Revolution starts in the mind.November 11, 2008 at 6:00 pm #4224
Dil, are you arguing with yourself?
I as a non-scientist don’t know who to believe anymore. Both sides (“human-induced climate change” vs. “earth’s normal cyclic climate change”) accuse the other one of being wrong, and some cite fake studies or fake even their title to appear more legitimate. So I adapted a “I don’t care anymore” attitude.
As long as you don’t interfere with anybody’s life you are free to do whatever you want to do. At least this is my opinion, and luckily the one of TSI as well.
Iron dumping as a business could have potential. I will add it to the Wiki.November 11, 2008 at 6:09 pm #4225
You’ve hit on several of the industries I have in mind for ocean colonization. OTEC can produce energy, along with nutrient rich seawater, refrigeration, concentrated brine, and fresh water as byproducts. The nutrients can feed aquaculture, enriched by chelated iron if needed, by supporting enhanced plankton and seaweed growth, for direct harvest and to support a food chain for fish and shellfish. Raw materials may be recovered from the concentrated brine with multistage filtration, electroplating, chemical extraction, and precipitation from evaporation. The uses for the fresh water and refrigeration are self evident. Mining the vent tubes and nodules on the floor are also options using ROVs.November 11, 2008 at 7:52 pm #4226
Well, I’m just a earth/ocean science undergraduate, so how viable is placing a seastead on top of a black smoker while mining it and using it’s geothermal heat?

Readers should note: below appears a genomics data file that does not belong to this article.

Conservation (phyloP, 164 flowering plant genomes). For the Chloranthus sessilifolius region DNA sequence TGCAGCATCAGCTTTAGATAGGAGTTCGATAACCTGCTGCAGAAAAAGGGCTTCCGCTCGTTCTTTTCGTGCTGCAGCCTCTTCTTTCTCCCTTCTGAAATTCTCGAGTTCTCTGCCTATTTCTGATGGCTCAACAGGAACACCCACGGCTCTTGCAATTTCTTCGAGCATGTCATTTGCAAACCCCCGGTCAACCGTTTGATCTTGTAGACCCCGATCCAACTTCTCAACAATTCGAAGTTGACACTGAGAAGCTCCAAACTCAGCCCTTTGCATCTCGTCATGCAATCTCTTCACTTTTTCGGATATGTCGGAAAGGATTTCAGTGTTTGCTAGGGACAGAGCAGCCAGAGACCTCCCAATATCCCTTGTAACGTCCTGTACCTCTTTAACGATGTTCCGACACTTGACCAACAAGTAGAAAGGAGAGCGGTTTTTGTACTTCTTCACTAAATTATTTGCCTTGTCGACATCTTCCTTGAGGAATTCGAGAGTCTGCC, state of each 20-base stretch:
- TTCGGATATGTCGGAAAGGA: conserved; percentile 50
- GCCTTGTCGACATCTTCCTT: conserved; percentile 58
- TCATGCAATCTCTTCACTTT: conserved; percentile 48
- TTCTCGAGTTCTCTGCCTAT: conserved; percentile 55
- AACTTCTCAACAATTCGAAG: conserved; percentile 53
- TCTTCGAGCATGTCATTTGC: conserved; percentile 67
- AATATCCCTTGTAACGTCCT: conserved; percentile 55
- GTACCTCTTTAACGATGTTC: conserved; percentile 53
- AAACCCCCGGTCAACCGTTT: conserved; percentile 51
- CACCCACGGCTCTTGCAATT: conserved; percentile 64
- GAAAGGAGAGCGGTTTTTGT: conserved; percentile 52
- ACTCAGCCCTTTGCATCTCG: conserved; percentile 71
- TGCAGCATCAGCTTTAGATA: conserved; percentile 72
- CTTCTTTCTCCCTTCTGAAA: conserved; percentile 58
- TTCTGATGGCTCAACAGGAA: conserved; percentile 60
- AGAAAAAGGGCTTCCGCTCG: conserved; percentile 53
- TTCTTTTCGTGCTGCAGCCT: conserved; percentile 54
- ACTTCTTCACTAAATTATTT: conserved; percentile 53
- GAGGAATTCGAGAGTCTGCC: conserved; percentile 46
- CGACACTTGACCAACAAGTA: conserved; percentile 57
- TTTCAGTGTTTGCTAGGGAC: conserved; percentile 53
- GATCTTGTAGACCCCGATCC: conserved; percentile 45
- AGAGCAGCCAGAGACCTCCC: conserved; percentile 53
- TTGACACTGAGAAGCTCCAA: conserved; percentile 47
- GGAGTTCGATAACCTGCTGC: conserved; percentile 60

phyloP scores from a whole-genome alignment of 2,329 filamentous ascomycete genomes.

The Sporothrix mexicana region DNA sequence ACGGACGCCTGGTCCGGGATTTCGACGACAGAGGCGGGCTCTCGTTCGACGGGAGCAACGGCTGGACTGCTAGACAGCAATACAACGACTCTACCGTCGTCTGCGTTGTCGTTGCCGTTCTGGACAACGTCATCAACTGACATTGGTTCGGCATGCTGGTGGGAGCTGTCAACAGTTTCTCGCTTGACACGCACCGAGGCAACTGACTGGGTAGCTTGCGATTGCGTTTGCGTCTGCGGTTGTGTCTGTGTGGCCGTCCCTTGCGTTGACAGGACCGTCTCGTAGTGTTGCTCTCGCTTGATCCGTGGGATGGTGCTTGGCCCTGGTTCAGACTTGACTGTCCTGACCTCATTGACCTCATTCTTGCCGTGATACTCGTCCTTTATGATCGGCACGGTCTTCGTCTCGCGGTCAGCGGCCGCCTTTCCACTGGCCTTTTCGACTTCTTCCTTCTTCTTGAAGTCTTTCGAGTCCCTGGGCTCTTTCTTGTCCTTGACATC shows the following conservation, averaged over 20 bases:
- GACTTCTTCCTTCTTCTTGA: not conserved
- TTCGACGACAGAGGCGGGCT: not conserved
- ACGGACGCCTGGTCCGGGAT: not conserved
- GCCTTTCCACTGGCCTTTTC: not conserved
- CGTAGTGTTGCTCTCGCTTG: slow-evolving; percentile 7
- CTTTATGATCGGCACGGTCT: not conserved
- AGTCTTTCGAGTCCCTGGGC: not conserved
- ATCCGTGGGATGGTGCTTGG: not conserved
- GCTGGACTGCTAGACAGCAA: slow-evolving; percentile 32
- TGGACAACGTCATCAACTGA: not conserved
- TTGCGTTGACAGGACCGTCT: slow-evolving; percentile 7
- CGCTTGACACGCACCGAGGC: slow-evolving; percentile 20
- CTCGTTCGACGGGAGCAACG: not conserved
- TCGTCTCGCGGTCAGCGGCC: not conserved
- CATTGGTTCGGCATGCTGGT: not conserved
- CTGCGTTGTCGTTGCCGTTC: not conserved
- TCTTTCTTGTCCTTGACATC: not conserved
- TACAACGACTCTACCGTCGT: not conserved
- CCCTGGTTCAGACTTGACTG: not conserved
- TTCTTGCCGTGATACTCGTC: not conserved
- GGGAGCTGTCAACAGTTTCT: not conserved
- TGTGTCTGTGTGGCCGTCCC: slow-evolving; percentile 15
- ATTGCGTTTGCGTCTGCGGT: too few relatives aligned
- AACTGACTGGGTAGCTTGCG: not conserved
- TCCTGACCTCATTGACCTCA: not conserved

Revolution starts in the mind.November 11, 2008 at 7:58 pm #4227
I distrust and dislike the govt. I’m sure that the scientists supporting human induced warming has a good amount of evidence. I just really resent the political side of global warming and the induced ignorance of the general population to the relevant facts of the situation. I guess I never got over that doctored hockey stick graph. Al gore, getting a nobel prize, what kind of bullshit is that.
Revolution starts in the mind.November 11, 2008 at 10:53 pm #4229
I´m no scientist either but in general terms, I think the CO2 frenzy is complete rubbish. Yes, it´s a greenhouse gas, so I´m sure the (very small) increase humanity has produced over the “natural” level, whatever that is, has some impact. But nobody can really tell for sure how big it is, or how much of the increase is due to other factors like changes in the sun (you know that great big yellow shiny thing in the sky that creates pretty much all of our climate) You can let computers simulate it but their results are only as good as the data you put into them, and nobody knows this data for sure.
So in the end it´s a matter of “maybe” CO2 will have bad consequences in the future. Or that we must ban something that “perhaps” will be damaging to the environment. And that is impossible if you are at all interested in progress and growth. Banning or taxing CO2 will have dire economical consequences because like it or not, fossil fuel is what drives the economy at the moment, due to its abundance and cheapness. Besides, as far as I know cold kills more people than heat, so increasing the global temperature will probably save lives, not take them. Sea level rise is not predicted to be very large even by the “consensus”, and that will happen so gradually (if at all) that people will have plenty of time to relocate. Besides, if you live near the ocean you are already (voluntarily) taking huge risks from completely proven natural disasters like hurricanes, earthquakes and tsunamis.